The magazine suffers from being somewhat behind the times. It is hard to imagine that it gets the same richness of submissions as other outlets, when it is resolutely old-fashioned in management as well as themes. “Email submissions are only accepted from out of country.”  The tone of the printed work is consequently less varied and dynamic than other formalist and formal-friendly magazines. Even the Foundation that supports it is hard to learn about and, as far as I can tell, has no website.

However The Lyric remains a good resource for new poets, as well as more established ones, to place their work in if it falls within the lyric tradition. And with almost a century of publication behind it, there is hope that it will survive and thrive indefinitely.

Poetry Resources: Snakeskin

Probably the oldest continuously published poetry zine on the web – possibly the oldest literary zine of any type – is Snakeskin, published monthly by George Simmers since December 1995.

George Simmers

George Simmers, editor of Snakeskin

There are many unique aspects to Snakeskin, including in the archives:

  • the pervasive wit and humour, tolerantly secular, expressed in the zine’s name from the first issue with Wayne Carvosso’s poem “Credo” – “we are the kindred of the snake.”
  • a long interview of George conducted by Helena Nelson, entirely in iambic pentameter (for George is a skilled and fluent poet, though he rarely publishes in Snakeskin these days)
  • projects and experiments, including various hypertexts
  • and a standard feature for the past several years, Bruce Bentzman’s blog-like soliloquies, or essays – a very sensitive and deeply emotional journey.

But what is particularly nice for poets is that George has no interest in names, reputations or bios – he just reads the poems, and chooses what takes his fancy. Very few of the issues are themed in advance, but they may reflect his mood or the time of year or whatever, and end up with a mood of their own.

And, despite what the Credo states —

“Nor shall we sit to lunch with those
Who moralise in semi-prose.
A poem should be rich as cake,
Say the kindred of the snake” —

George takes any form or lack of form, so long as the piece works for him. This may reflect the tolerance of someone who had a career as a teacher; or it may reflect the Yorkshireman’s well-known preference for the practical over mere theory. In either case, it presents a wonderful opportunity for a new poet to break into publication in an internationally recognised magazine.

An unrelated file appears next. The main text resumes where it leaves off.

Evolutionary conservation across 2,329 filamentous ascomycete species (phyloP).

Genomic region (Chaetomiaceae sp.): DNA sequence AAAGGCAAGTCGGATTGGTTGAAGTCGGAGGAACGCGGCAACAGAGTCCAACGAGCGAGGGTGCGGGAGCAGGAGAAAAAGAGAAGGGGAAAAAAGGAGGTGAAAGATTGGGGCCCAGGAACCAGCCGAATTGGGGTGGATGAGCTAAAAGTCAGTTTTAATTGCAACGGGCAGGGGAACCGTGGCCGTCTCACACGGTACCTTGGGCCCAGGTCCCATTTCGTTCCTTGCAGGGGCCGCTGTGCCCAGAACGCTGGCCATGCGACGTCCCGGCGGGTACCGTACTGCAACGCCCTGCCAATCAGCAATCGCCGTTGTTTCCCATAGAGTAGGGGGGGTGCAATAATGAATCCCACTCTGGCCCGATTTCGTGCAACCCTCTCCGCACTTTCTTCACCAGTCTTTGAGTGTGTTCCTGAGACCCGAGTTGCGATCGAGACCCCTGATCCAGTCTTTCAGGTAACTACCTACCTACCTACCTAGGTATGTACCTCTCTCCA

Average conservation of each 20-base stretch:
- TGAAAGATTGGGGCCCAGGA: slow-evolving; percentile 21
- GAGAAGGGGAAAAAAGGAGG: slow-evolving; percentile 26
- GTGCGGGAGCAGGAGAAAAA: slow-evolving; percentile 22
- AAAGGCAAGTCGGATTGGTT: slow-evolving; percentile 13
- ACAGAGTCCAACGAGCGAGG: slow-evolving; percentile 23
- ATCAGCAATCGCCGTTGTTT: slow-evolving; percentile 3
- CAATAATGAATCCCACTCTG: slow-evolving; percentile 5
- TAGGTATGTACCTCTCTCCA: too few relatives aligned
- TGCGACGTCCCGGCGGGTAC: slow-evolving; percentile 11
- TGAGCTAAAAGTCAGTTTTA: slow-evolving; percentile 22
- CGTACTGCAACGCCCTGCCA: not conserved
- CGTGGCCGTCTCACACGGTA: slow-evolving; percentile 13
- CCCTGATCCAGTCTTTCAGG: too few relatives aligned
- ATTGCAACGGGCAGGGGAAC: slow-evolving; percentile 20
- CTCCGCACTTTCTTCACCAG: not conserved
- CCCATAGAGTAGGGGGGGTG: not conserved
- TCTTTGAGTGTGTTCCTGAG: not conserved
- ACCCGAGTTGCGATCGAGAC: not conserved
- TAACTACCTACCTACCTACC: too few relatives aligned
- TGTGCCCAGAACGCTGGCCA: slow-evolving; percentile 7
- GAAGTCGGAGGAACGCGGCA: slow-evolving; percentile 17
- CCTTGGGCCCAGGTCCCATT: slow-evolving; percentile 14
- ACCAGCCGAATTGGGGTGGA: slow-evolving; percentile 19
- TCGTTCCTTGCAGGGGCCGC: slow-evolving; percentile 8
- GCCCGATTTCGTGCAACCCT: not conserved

Read an issue or two – there’s something for everyone!

Formal launch! Potcake Chapbooks 1 & 2

The first two chapbooks in Sampson Low’s Potcake series are up and running! Not only that, but they have already made it into the Official UK Chapbook Chart, with one of them at No.1 for two weeks in a row. And I was going to try to make it as easy as possible for you to buy a copy… they’re not expensive, about the cost of a fancy greeting card, and easily mailed as they weigh less than an ounce.

Hey Potcake, wanna buy a chapbook...

Hey Potcake! Wanna buy a chapbook?

However, the problem is that they are too inexpensive! It simply isn’t worth this blog paying all the fees to upgrade to business class in order to have a Paypal button, or to pay Amazon’s monthly fees or initiation fees or fulfilment fees or sales commissions or whatever else, in order to make them easily available in North America.

So we will treat this a formal launch… and you’ll just have to go to that Sampson Low website and put your order in there. Don’t worry, it’ll be mailed right away. Just be glad you’re not trying to do things through the Bahamas post office, where domestic mail takes 1-3 months, and international takes up to a year…

And with “Tourists and Cannibals” and “Rogues and Roses” up and running, the next two in the series are now in preparation. Expect “Careers and Other Catastrophes” and “Families and Other Fiascoes” in the beginning of the year, with many of the earlier poets reappearing but supplemented by many others joining us for the first time. And, of course, with Alban Low’s illustrations.

The series is joyful, lighthearted, and already popular!